When I think about the journey of black hair, it really starts in adolescence. There’s this nurturing, labour and care that comes with getting your hair braided. A length of time that as an adolescent feels laborious, but as we mature, we understand it’s a system of care, and care takes time.

This was really the inspiration and process that led to this piece – thinking about adolescence where we’re getting these gems, and how this translates into the protective styles of adulthood. The care remains, but in a protective sense. It’s heavily aligned with what one feels when they’re young, and having their hair done by a matriarch of the family (or someone that’s older than them). They feel protected and cared for.

TJ: Can you take us through the journey that led you to create this monumental piece?

TM: One of the origin points came from when I was performing music for the first time in Berlin, and I needed show hair. This was the first time I got my hair crocheted with additive hair. After the performance I saved that hair – it’s actually one of the pieces that shows in the installation!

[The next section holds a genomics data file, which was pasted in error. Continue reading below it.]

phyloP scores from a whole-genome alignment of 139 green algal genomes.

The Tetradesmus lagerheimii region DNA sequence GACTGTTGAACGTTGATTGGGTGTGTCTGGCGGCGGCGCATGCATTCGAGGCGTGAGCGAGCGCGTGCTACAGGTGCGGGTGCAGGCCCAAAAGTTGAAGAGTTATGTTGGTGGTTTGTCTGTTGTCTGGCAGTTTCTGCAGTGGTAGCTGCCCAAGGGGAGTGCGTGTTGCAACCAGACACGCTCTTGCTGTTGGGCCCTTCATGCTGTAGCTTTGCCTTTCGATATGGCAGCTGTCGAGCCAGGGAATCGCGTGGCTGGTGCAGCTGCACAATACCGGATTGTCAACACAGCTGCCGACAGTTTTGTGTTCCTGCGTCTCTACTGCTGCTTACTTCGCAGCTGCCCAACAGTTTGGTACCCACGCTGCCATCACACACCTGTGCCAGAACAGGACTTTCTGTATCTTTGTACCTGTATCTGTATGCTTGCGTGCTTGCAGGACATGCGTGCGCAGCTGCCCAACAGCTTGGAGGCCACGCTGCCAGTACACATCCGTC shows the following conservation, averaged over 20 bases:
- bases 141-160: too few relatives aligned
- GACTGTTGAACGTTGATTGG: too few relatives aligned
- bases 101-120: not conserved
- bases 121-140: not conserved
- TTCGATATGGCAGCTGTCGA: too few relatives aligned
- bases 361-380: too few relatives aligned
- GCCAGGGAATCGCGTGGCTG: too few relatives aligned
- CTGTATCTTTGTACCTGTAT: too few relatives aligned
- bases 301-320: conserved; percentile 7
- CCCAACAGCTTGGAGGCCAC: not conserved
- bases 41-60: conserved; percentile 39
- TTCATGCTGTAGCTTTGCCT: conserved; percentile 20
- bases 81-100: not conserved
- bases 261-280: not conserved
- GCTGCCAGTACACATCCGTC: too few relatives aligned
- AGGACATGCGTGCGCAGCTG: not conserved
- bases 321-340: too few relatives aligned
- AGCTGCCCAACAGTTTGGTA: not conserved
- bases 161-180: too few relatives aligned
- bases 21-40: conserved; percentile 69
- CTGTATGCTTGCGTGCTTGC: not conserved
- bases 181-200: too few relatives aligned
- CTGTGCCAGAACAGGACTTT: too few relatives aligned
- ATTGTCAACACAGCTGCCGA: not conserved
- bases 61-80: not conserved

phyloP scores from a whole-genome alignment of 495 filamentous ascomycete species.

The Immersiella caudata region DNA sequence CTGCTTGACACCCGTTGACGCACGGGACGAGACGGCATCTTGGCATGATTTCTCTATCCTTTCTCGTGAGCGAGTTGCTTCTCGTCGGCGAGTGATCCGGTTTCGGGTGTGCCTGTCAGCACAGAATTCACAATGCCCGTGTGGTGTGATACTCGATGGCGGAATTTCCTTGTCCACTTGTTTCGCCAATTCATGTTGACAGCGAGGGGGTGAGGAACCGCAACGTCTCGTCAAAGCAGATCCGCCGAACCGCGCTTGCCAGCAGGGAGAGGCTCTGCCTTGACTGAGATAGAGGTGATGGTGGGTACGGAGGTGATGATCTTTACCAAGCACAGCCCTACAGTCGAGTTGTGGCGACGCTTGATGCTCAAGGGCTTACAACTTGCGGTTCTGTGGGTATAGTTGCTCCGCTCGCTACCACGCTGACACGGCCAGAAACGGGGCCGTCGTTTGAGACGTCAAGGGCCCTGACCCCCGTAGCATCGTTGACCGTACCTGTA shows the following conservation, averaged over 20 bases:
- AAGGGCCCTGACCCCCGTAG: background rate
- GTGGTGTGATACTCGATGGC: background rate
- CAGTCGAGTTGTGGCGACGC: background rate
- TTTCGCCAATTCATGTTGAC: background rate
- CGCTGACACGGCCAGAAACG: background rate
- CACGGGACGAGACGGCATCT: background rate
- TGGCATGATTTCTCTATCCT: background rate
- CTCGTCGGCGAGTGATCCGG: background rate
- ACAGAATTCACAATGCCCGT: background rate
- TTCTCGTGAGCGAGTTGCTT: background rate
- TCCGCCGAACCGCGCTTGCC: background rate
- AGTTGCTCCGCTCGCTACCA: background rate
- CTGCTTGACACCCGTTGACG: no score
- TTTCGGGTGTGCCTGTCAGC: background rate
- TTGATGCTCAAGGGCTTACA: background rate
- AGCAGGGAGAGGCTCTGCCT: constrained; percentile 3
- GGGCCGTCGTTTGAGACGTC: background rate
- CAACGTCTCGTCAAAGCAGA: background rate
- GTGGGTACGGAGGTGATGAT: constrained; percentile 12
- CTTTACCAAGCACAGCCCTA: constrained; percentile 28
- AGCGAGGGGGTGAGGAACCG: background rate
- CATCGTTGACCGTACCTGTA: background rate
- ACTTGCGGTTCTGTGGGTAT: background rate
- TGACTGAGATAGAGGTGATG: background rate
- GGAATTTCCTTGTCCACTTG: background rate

From here, I started looking at hair and how it talks to hierarchy and status within traditional African hairstyles, and how that has translated through the diaspora.

I have 33 panels and 22 hairstyles that I have bundled and flown out (for Triennial). I left the blank parks within the piece for people to add their hair to the installation. The black and gold element signifies my mum’s blonde hair throughout my entire childhood.

TJ: What does the piece represent to you?

TM: It represents the diaspora, and it is representing black origins. It’s a self-portrait of every black woman but I wanted to make it personal through the colour profile (which is one that I wear myself today).

It’s a homage to the black woman and explores what the experience of black hair is and how this fits into the category of adornment and fine art. A lot of what this piece represents is heavily rooted in history, but also reprsentative of my everyday experiences.